CFR Senior Fellow Discusses DRC Ebola Outbreak, Suspected Cases In Tanzania

Council on Foreign Relations: International Health Officials and Tanzania Clash Over Potential Ebola Case
John Campbell, Ralph Bunche senior fellow for Africa Policy Studies, discusses the suspected Ebola case in Tanzania, the WHO’s response, and the ongoing outbreak in the Democratic Republic of Congo (10/2).

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Post Examines Implications Of AMR For Middle-Income Countries, Urges 'Multidisciplinary, Integrated' Action

The BMJ: Antimicrobial resistance: More quick action is needed in BRICS and MINT economic transition countries
Jessika Hu, clinical epidemiologist with infectious diseases research and programmatical experience in Asia, and Lord O’Neill, chair of Chatham House, discuss the urgency to address antimicrobial resistance and the implications for and role of middle-income countries. The authors write, “Many countries in economic transition may view addressing AMR as an unwanted economic burden. However, middle income countries like Brazil, Russia, India, China and South Africa (BRICS) as well as the emerging next economic power countries like Mexico, Indonesia, Nigeria and Turkey (MINT) have high rates of AMR. … It is important to emphasize that AMR is a threat to economic development in these nine countries, home to more than half of the world’s population. … If these very large economies fail to reach their economic potential the global economic impact could be substantial. … More actions are needed from pharmaceutical companies, governments, international organizations and the general public, with a multidisciplinary and integrated approach…” (10/2).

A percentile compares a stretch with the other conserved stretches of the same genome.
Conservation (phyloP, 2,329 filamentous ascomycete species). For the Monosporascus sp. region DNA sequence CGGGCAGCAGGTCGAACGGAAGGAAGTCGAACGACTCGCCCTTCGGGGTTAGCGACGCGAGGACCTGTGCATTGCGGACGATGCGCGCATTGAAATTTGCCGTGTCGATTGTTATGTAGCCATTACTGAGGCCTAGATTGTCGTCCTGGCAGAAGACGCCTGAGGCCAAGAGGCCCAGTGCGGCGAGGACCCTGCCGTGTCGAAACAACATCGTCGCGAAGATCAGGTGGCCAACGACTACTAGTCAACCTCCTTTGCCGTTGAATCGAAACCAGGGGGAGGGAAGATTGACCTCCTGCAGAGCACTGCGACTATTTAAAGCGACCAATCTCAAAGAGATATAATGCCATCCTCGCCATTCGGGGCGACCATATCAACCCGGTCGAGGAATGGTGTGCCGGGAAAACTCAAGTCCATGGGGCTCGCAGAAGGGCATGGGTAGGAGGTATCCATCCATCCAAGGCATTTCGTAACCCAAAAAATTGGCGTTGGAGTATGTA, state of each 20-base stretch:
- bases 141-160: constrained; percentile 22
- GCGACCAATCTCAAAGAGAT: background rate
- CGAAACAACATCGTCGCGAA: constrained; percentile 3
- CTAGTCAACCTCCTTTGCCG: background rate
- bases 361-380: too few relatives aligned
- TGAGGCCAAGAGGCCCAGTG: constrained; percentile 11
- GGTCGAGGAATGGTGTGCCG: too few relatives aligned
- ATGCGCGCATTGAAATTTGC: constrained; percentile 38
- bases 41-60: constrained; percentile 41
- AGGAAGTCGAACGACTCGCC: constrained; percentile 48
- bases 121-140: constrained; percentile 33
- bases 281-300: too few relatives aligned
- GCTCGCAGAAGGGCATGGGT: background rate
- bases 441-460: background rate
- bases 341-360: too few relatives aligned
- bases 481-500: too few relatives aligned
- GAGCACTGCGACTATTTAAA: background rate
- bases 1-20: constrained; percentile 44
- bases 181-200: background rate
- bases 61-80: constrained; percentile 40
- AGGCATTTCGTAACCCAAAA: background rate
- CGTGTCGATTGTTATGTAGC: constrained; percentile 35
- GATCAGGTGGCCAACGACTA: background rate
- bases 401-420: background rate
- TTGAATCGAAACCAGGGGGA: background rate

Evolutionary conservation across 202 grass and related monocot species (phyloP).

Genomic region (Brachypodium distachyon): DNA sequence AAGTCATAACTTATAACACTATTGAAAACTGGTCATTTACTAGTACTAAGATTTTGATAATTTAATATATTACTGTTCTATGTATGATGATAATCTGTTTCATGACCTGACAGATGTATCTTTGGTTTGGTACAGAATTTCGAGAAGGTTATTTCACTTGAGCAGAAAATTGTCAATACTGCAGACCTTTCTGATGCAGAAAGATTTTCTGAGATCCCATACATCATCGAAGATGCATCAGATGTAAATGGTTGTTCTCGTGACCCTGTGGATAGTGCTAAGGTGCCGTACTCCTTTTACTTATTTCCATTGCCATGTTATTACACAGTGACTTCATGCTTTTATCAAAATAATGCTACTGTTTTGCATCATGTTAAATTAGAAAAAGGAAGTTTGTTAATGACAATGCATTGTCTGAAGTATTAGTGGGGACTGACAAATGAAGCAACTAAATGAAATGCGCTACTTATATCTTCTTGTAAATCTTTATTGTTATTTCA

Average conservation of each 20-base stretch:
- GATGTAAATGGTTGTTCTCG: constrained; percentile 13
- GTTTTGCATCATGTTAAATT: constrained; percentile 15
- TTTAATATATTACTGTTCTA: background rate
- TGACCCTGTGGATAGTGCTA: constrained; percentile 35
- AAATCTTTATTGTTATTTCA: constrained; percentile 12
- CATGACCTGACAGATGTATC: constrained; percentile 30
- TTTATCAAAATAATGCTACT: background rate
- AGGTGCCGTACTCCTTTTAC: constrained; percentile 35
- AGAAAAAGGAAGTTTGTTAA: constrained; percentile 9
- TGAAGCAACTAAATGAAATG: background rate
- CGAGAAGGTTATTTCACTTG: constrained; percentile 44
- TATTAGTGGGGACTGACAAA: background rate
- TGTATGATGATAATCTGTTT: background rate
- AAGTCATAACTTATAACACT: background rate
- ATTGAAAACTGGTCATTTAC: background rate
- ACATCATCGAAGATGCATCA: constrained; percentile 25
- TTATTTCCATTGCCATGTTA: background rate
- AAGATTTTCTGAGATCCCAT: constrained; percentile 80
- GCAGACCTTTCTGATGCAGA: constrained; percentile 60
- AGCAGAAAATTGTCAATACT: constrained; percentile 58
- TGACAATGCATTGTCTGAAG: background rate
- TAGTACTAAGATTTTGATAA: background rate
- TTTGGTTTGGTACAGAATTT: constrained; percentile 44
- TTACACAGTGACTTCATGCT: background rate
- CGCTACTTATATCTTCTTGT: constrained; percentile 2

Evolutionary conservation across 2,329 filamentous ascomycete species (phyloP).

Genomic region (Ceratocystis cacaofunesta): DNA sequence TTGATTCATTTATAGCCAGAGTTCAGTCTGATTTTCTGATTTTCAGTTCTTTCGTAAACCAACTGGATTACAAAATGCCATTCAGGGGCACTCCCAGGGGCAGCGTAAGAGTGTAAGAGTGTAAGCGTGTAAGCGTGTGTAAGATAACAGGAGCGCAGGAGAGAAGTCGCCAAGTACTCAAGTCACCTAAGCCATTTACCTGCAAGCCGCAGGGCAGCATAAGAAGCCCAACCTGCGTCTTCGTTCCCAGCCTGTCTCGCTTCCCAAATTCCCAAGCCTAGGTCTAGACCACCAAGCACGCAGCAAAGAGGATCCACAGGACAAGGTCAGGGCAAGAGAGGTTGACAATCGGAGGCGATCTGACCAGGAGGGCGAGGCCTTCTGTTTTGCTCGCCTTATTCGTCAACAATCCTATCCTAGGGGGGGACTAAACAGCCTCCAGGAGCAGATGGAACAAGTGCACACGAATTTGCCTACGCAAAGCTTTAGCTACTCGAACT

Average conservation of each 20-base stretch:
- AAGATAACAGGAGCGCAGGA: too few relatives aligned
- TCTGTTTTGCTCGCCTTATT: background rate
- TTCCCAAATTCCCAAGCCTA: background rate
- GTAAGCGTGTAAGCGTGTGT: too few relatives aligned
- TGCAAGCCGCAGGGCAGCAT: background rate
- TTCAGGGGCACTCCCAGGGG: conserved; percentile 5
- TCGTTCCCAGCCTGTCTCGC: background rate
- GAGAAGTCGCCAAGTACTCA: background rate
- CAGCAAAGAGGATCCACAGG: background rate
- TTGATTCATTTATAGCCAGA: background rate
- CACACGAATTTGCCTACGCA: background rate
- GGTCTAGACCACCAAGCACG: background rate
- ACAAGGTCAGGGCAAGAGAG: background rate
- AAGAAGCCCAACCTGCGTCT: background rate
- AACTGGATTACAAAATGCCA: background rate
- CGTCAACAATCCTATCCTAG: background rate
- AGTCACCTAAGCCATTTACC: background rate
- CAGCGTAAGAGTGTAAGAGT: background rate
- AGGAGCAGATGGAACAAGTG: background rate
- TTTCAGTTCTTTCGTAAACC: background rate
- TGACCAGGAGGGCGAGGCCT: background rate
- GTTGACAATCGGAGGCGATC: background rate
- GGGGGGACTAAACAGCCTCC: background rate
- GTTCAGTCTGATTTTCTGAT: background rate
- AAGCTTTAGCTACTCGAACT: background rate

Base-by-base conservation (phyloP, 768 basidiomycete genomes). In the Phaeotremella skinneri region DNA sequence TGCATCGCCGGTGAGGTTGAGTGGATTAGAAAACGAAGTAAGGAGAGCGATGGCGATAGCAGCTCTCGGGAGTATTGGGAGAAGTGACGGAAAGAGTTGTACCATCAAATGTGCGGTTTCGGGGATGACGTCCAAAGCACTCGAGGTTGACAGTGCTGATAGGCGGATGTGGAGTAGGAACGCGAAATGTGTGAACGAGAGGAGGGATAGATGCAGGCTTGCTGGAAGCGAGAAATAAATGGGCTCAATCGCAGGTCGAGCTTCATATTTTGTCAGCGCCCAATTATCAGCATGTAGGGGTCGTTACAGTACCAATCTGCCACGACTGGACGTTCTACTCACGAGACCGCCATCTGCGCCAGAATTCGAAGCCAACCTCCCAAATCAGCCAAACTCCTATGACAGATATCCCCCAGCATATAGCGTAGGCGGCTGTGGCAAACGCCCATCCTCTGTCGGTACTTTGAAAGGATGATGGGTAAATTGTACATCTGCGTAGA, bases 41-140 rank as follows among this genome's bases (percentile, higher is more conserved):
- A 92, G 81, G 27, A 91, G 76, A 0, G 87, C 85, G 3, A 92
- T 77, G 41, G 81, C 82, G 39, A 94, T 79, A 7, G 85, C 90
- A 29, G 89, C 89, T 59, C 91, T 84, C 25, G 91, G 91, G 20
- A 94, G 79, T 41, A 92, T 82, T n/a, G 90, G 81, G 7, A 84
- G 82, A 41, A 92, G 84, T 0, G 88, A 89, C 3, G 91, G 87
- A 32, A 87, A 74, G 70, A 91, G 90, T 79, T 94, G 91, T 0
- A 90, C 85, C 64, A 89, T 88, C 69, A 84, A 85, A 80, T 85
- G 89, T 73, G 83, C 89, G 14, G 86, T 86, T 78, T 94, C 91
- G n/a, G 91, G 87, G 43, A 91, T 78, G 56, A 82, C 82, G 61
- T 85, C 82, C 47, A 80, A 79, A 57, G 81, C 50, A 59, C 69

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CFR Writer Discusses Country Policies, Actions Related To E-Cigarettes

Council on Foreign Relations: The E-Cigarette Backlash
Claire Felter, copy editor and writer at the Council on Foreign Relations, addresses the vaping-related illnesses in the U.S. and other countries’ approaches to e-cigarettes. Felter writes, “More than twenty countries already have some sort of ban on e-cigarettes. … Now, countries with the largest markets for e-cigarettes are moving toward bans amid concerns about their harmful health effects” (10/2).